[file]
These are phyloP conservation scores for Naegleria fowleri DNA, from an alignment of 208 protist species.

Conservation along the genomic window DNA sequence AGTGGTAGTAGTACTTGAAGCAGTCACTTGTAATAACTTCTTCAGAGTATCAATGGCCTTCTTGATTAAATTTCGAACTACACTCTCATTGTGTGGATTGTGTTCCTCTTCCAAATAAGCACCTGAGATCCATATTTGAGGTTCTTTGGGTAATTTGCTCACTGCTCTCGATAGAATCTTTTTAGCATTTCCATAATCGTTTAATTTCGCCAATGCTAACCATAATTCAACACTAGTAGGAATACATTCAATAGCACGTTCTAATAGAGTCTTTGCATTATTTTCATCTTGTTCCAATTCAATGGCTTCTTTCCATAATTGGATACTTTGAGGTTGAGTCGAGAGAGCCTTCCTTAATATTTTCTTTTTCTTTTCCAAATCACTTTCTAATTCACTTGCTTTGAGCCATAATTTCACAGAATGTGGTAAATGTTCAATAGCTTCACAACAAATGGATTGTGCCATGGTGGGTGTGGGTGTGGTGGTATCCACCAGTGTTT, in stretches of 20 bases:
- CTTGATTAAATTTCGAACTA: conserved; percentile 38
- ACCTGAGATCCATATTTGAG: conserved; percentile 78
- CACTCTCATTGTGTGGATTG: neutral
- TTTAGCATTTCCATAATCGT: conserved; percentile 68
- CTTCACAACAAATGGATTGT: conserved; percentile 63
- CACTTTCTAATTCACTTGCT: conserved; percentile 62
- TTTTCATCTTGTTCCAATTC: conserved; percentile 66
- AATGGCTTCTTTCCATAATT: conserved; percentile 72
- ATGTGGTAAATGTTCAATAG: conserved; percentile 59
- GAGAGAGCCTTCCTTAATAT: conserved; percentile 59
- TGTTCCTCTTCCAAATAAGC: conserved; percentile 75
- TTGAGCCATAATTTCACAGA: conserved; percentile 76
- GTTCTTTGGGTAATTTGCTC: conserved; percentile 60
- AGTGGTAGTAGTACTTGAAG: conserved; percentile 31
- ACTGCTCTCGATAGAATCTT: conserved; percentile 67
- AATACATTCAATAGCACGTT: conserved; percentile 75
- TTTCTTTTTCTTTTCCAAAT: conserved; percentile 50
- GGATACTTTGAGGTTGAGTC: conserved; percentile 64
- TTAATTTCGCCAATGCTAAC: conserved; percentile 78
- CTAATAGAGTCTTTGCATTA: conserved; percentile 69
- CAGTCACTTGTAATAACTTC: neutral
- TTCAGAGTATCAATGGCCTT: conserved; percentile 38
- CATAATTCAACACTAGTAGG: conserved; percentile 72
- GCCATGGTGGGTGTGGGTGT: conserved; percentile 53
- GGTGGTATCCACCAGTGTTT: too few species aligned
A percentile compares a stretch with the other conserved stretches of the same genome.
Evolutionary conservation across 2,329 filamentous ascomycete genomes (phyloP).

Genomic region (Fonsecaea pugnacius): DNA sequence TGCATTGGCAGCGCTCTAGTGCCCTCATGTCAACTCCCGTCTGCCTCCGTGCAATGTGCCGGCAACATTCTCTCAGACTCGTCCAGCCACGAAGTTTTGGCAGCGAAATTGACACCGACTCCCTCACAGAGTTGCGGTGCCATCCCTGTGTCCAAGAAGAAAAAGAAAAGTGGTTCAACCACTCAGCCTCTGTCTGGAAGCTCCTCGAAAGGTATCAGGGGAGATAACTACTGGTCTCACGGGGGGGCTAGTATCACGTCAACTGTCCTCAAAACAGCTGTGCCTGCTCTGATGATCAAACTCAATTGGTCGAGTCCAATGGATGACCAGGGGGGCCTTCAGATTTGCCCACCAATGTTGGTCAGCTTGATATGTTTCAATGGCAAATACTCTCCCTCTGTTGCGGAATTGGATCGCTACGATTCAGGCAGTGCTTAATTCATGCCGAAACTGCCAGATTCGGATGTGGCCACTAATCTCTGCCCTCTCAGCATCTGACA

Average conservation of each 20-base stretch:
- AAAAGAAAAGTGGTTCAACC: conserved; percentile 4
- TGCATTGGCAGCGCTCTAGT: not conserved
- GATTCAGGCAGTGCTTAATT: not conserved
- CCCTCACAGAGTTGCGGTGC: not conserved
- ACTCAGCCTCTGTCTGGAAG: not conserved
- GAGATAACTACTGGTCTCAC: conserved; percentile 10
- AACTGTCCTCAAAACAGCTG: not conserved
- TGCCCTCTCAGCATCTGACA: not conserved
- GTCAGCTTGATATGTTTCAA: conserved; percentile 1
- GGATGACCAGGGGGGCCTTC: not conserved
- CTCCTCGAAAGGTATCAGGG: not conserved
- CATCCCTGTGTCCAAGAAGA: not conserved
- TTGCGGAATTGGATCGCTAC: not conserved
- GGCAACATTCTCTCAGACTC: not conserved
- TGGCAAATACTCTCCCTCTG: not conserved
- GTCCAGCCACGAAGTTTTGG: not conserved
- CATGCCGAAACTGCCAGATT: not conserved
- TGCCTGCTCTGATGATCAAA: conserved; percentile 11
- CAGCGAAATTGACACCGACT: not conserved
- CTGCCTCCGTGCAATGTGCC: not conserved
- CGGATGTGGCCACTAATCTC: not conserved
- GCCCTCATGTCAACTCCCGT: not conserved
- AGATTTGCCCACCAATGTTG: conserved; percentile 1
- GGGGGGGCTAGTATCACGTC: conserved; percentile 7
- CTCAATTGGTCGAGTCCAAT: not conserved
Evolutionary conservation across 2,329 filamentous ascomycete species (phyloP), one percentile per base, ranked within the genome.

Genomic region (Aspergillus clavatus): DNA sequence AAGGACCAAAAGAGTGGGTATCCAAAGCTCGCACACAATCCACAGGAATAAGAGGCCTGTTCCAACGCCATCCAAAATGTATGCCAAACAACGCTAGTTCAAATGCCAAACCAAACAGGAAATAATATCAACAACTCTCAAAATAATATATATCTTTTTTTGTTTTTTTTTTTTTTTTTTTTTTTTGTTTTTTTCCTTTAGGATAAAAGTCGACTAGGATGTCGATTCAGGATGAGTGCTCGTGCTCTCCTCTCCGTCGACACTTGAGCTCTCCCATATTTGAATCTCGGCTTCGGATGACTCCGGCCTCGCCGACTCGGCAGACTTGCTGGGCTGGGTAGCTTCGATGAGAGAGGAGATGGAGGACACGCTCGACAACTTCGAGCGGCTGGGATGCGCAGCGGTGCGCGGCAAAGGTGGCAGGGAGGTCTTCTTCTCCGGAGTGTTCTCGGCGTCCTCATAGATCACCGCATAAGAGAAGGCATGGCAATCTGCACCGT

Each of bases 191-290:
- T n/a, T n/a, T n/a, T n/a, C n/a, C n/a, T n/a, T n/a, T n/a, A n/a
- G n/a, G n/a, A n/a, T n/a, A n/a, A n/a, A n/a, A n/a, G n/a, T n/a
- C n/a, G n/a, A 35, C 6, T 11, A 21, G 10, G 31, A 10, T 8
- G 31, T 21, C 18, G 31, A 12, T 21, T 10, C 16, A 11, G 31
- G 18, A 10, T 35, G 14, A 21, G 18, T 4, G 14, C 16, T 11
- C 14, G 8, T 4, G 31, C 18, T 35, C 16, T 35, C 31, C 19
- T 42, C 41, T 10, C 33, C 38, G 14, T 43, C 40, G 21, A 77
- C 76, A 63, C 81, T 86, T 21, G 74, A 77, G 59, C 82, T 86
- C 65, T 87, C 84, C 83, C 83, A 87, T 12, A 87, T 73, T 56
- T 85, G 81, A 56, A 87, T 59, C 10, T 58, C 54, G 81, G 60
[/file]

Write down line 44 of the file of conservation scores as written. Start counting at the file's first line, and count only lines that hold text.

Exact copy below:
- TTGCGGAATTGGATCGCTAC: not conserved